Closed Faucets, Bottomless Wells – Hungary and European Union Funds - Summary


Closed tapss, Bottomless Wells – Hungary and European Union Funds - Summary

Republikon Intézet

In the opening speech of the conference, Gábor Horn, chairman of the board of trustees of the Republikon Foundation, spoke about how the funds coming from the European Union operate as a dysfunctional system in many respects, and its lack of structure means that money is spent on activities, which should not be done, while the necessary support is often lacking. At the same time, EU funds are essential for Hungary’s development.

Section 1: The present and future of Hungarian – EU relations

Péter Balázs, professor emeritus of the CEU, former foreign minister and EU commissioner, spoke about the fact that Hungary’s EU memebership will be 20 years old next year, but during this time, not a single government managed to achieve a peaceful coexistense with the EU. According to him, the view that says that the EU takes away national sovereignty from the member states is not true, the opposite is happening, the EU helps the memebers to develop independently. At the same time, the Union’s big problem is that it is not capable of quick action, it can only ensure the implementation of long-term projects. Despite all of this, in recent years, due to the outbreak of Covid and the war, the Union was able to develop an actionable strategy to reduce the damage.

László Andor, candidate of economics, secretary general of FEPS, former social commissioner of the European Comminion, spoke about how the distribution of EU funds is a seemingly very  complicated process, which has become more difficult in recent years due to several factors. It seems that a change has taken place in the Union prevents the member states from abusing the uncontrollable flow of funds, so nowadays, as we perceive it now, the distribution of funds has started to be tied to the rule of law conditions. He also thinks that unnecessary investments have a significant negative impact on people’s opinion of EU funds.

Section 2: Balance of the last 20 years

Kata Tüttő, Deputy Mayor of Budapest, pointed out that Budapest’s infrastructure would be significantly behind if the European Union had not provided the capital with a huge amount of money for its development. According to her, EU membership is also important because good practices in urban development and unban policy can be adopted from other member states, and if the Union provides resources for these, it will definietly pay off. However, without the resources, these innovations could be realized, or only very slowly, over a long period of time.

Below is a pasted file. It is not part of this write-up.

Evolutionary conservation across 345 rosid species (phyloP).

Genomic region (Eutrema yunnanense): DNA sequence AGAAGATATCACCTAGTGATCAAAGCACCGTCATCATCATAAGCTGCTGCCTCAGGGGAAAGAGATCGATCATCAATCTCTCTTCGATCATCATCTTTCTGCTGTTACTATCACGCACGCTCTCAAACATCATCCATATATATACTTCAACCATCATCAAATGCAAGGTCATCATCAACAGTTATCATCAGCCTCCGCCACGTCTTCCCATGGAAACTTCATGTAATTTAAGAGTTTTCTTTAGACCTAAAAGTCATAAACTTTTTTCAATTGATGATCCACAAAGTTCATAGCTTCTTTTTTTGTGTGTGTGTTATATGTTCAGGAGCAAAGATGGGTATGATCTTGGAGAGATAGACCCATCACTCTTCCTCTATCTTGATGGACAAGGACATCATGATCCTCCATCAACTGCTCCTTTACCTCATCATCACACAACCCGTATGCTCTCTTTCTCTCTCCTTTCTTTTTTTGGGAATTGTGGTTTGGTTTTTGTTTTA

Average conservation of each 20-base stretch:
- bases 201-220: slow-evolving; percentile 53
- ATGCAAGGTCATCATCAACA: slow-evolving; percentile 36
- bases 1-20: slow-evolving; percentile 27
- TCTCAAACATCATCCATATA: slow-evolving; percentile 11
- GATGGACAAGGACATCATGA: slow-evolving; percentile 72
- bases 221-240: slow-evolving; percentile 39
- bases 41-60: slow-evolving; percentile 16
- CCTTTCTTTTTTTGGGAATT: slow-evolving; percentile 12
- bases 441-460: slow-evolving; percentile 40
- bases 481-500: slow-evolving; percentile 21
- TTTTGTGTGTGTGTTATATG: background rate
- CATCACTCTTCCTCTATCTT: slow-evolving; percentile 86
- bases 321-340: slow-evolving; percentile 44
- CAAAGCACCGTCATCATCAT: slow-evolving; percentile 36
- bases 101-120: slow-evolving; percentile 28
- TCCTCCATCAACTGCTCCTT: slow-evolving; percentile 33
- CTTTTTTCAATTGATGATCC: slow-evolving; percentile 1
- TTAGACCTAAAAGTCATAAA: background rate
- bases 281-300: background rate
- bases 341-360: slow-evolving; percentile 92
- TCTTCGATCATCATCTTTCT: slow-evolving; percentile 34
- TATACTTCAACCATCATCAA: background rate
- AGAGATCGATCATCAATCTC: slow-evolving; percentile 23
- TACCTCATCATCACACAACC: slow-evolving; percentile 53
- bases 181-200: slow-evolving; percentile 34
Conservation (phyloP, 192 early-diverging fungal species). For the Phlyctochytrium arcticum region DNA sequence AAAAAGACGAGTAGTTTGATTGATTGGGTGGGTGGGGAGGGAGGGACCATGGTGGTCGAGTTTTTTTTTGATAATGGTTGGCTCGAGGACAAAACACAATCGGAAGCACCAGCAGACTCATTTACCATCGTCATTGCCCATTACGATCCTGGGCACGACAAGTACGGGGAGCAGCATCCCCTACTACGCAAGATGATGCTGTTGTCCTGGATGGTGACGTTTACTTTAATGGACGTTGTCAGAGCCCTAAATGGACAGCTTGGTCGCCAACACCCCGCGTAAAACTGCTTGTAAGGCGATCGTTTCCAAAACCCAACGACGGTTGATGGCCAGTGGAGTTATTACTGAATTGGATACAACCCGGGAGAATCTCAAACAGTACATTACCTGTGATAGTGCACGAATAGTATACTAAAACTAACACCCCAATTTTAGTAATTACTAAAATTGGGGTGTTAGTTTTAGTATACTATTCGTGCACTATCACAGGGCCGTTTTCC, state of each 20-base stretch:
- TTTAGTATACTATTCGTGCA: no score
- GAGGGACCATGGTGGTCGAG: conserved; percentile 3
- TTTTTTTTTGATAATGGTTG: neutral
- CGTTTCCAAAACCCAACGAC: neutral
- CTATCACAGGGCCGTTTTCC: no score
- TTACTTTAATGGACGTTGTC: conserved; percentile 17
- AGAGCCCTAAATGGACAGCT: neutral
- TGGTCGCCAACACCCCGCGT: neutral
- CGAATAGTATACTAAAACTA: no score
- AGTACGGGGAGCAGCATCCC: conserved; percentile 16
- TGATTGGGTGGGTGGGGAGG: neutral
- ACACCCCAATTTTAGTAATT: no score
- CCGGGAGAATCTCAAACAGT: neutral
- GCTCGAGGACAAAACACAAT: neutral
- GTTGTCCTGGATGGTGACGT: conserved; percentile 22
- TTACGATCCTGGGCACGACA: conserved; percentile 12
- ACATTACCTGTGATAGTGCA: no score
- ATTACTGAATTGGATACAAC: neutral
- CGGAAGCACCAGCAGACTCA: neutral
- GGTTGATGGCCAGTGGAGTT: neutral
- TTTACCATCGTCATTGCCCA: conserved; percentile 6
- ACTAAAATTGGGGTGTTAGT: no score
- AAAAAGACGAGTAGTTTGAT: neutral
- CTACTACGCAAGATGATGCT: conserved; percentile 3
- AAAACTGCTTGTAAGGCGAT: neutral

According to Lajos Bokros, university professor at CEU and Babes-Bolyai University, former finance minister and EP representative, the amount of money we receive from the European Union is not something we should celebrate, since 30 percent of those huge sums are stolen, 30 percent are wasted, and the remaining 40 percent properly utilized in Hungary. But according to him, the origin of the source has no role in this, it only depends on the government, how effective the source management will be.

Balázs Váradi, leading researcher of the Budapest Institute, emphasized that he is not convinced that Hungary was benefited by the many billions of forints received from the European Union. He considers all of this to be difficult question to investigate, since we do not know what would have happened without the subsidies. According to him, when a country receives money from abroad, negative side effects follow, and these also occured in the case of Hungary. The severity of the negative effects depends ont he government of the given country, and since corruption is very significant in Hungary, there were more negative effects than positive effects.


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